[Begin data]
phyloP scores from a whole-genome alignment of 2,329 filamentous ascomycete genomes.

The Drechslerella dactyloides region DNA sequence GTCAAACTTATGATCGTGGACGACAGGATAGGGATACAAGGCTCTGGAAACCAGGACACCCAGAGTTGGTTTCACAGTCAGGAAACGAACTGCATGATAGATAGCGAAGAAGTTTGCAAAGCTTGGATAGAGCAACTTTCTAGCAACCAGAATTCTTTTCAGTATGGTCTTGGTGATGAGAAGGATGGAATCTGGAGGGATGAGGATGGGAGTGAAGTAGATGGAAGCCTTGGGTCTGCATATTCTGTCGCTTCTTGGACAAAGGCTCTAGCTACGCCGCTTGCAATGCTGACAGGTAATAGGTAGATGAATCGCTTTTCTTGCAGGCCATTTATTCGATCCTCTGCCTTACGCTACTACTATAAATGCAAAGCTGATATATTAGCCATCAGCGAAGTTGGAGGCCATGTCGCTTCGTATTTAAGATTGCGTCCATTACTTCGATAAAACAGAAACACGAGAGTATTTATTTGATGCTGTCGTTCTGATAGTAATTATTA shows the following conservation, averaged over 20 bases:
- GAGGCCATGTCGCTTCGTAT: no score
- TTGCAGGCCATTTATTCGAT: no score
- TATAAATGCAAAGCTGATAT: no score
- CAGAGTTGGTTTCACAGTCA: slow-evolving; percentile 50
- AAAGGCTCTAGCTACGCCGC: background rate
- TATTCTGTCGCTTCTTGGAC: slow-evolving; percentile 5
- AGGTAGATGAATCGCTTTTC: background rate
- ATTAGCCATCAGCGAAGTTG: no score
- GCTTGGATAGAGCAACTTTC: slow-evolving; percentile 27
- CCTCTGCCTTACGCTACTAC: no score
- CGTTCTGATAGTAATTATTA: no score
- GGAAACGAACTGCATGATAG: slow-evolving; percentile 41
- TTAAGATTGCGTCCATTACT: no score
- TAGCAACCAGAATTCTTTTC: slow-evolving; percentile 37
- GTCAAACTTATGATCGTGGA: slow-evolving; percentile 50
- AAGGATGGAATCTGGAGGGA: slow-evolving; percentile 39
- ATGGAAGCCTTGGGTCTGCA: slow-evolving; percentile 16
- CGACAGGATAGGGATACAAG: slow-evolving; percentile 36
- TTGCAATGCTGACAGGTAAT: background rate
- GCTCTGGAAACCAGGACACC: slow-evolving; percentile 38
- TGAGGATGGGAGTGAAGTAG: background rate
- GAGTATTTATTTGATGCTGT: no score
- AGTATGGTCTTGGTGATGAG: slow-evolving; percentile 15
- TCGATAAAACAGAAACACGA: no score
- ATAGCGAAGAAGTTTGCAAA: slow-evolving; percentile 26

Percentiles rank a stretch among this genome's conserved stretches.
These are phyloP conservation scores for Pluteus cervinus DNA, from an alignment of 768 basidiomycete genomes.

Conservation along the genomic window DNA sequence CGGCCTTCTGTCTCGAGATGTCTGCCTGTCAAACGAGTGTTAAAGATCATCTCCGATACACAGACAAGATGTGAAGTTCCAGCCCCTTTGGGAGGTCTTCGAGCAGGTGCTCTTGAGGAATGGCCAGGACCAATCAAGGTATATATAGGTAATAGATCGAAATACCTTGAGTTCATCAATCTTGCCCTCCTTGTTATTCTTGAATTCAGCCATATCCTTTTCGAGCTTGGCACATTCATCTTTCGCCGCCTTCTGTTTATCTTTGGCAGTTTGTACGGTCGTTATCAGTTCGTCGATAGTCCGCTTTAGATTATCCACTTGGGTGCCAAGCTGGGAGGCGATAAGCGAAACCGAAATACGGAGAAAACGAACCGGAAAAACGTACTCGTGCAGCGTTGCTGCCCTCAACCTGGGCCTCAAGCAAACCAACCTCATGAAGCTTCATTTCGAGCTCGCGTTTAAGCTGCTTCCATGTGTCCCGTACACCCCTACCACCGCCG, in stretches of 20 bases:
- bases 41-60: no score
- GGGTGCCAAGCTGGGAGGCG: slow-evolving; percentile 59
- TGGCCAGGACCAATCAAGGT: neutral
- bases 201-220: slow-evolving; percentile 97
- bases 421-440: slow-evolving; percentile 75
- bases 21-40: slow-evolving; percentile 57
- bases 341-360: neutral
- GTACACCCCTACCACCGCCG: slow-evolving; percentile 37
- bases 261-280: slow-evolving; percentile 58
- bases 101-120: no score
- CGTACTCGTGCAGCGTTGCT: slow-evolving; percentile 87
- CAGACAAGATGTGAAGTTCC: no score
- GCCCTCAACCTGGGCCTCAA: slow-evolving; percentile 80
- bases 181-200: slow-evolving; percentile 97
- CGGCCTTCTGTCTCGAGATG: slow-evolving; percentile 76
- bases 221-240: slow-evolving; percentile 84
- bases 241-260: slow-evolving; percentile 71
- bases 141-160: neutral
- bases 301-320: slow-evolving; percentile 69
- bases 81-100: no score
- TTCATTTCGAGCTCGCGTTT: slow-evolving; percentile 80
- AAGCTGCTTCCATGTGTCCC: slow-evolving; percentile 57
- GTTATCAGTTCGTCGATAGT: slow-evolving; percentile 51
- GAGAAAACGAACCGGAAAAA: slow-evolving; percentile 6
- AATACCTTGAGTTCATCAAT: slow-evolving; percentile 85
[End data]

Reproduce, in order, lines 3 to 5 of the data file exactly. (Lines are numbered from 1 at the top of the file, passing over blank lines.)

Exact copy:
- GAGGCCATGTCGCTTCGTAT: no score
- TTGCAGGCCATTTATTCGAT: no score
- TATAAATGCAAAGCTGATAT: no score